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Personalised treatment helps adult leukaemia patients live longer



Personalised treatment for the most common form of adult leukaemia helps patients survive for longer and stay in remission, a recent phase III trial has found.

The data reveals that the duration of therapy can be individualised for each patient by using regular blood tests to monitor their response.

In the trial, the approach resulted in significant improvements in both progression-free and overall survival in patients with previously untreated chronic lymphocytic leukaemia (CLL).

The effect was stronger among patients with poorer outcomes to standard treatments, such as those with certain genetic mutations.

Lead author Peter Hillmen is Professor of Experimental Haematology in the University of Leeds’ School of Medicine, and Honorary Consultant Haematologist at Leeds Teaching Hospitals NHS Trust.

The researcher said: “Our findings show that, for this group of patients, the treatment is very effective at tackling their disease and is well tolerated by them.

“This means that patients on our trial had better outcomes while also enjoying a better quality of life during their treatment.

“Most patients treated with the new combination have no detectable leukaemia in their blood or bone marrow by the end of treatment which is better than with previous treatments and is very encouraging.”

Adult patients were given a combination of cancer growth blocking drugs over various durations depending on how rapidly their disease responded.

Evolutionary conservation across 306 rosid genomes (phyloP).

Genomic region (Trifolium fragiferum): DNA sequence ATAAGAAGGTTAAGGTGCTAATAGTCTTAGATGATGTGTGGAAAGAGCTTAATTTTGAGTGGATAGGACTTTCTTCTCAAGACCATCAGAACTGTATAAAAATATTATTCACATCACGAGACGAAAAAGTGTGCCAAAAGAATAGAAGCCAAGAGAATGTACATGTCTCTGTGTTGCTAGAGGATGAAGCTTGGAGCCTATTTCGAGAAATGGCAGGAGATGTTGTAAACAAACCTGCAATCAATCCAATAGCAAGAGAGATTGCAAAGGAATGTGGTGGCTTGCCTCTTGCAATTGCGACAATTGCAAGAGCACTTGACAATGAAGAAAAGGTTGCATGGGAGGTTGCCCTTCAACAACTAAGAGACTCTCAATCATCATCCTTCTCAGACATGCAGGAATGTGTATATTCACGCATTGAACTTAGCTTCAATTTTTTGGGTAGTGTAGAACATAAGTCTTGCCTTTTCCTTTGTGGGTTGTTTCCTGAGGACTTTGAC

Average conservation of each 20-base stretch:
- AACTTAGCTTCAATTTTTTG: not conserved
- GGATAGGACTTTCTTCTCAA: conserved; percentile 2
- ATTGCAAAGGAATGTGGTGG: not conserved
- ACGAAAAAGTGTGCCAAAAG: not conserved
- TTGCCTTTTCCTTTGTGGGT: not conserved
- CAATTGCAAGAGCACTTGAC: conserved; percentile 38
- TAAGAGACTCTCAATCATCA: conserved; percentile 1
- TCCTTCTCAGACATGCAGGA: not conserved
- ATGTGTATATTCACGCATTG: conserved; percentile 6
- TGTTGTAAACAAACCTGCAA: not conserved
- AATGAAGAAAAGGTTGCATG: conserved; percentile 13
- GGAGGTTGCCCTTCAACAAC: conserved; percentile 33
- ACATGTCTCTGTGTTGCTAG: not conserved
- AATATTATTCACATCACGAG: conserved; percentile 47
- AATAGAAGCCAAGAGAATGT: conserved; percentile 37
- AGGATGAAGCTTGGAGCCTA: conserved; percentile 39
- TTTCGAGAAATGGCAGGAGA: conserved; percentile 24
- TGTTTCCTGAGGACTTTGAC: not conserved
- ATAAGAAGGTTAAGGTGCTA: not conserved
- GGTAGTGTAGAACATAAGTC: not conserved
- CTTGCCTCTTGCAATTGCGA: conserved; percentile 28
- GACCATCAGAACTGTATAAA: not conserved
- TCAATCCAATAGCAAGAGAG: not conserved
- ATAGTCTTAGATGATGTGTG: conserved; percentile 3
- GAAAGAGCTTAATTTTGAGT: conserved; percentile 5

The trial found that the approach significantly improved progression-free and overall survival compared to the standard treatment for CLL, with more than 19 in 20 patients in remission three years after starting treatment.

The FLAIR study is a phase III randomised controlled trial for untreated CLL, taking place in more than 100 hospitals across the UK.

The trial was funded by Cancer Research UK, Janssen Research & Development, LLC, and AbbVie Pharmaceutical Research and Development.

Dr Iain Foulkes, Executive Director of Research and Innovation at Cancer Research UK, said: “We are delighted to see these results from the FLAIR trial which show the importance and effectiveness of tailoring cancer treatment to the individual patient.

“Not only this, but the trial has found a way to do so without requiring frequent bone marrow tests which are more invasive and can be painful.

“The collaborative effort that went into this trial – involving researchers, healthcare professionals, funders and dedicated patients and their families – point to a new standard of care which could see real progress made against leukaemia.”

CLL affects the blood and bone marrow.

The condition cannot usually be cured but can be managed with treatment. More than nine in 10 people are aged 55 and over when they are diagnosed with CLL.

Current treatments include chemotherapy, immunotherapy and cancer growth blockers.

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